The U.S. State Department has approved a potential $2.2 billion arms sale to Taiwan, despite China's disapproval.
Taiwan is slated to purchase 108 M1A2T Abrams tanks, 250 Stinger missiles and other related equipment.
It comes at a time when tensions are high between the U.S. and China over a trade dispute.
China says the U.S.' proposed agreement "grossly interferes in China's internal affairs and undermines China's sovereignty and security interests."
Taiwan broke away from China in 1949 and has been under its own democratically elected government ever since. But China, under the "One China" policy, views Taiwan as part of its territory. Beijing has said it's willing to use force to regain control of the island if necessary.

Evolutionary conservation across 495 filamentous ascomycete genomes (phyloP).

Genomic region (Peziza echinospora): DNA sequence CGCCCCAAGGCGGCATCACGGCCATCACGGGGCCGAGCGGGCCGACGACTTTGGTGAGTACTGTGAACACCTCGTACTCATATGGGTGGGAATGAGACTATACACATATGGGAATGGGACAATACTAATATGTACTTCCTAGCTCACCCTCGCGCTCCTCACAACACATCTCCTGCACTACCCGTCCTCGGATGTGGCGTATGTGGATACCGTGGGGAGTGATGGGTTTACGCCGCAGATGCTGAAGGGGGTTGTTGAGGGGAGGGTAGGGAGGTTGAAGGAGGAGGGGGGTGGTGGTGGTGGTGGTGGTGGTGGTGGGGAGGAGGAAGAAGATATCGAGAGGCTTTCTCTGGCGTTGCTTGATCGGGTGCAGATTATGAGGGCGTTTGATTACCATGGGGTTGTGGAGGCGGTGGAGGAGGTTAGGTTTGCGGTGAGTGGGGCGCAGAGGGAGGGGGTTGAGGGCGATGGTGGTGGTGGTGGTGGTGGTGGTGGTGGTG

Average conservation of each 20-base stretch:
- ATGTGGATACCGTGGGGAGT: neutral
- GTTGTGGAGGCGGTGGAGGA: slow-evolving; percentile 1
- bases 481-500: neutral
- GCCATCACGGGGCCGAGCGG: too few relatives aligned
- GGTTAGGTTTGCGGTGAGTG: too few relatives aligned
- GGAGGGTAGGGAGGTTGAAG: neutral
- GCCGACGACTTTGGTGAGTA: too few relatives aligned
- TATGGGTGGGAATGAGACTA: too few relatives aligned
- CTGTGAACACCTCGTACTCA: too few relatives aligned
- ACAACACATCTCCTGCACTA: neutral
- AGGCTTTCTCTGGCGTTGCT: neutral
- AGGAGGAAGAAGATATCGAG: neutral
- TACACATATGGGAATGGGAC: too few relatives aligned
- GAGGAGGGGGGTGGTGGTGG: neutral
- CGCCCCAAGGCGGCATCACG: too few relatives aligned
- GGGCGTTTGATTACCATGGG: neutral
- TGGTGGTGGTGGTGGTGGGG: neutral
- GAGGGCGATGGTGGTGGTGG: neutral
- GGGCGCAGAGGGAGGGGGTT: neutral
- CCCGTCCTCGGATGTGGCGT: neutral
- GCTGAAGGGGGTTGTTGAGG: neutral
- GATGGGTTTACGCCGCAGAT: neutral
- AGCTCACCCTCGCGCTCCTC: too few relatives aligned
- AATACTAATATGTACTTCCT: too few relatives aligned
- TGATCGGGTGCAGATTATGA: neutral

The U.S. formally considers Taiwan's status as unsettled, though it has acknowledged the "One China" policy since 1979. That same year, the U.S. also passed the Taiwan Relations Act, which allows the U.S. to sell arms to the island for defense.
It's important to note that the U.S. has been selling arms to Taiwan for years. In fact, from 2000-2017 it approved more than $25 billion in "major arms sales" proposals to Taiwan, according to the most recent report from the Congressional Research Service.
Congress describes "major arms sales" as a transaction of major defense equipment over $14 million, defense articles or services over $50 million, or design and construction services over $200 million.
The U.S. says the latest proposed sale would help modernize Taiwan's military. Lawmakers have 30 days to block or modify the sale.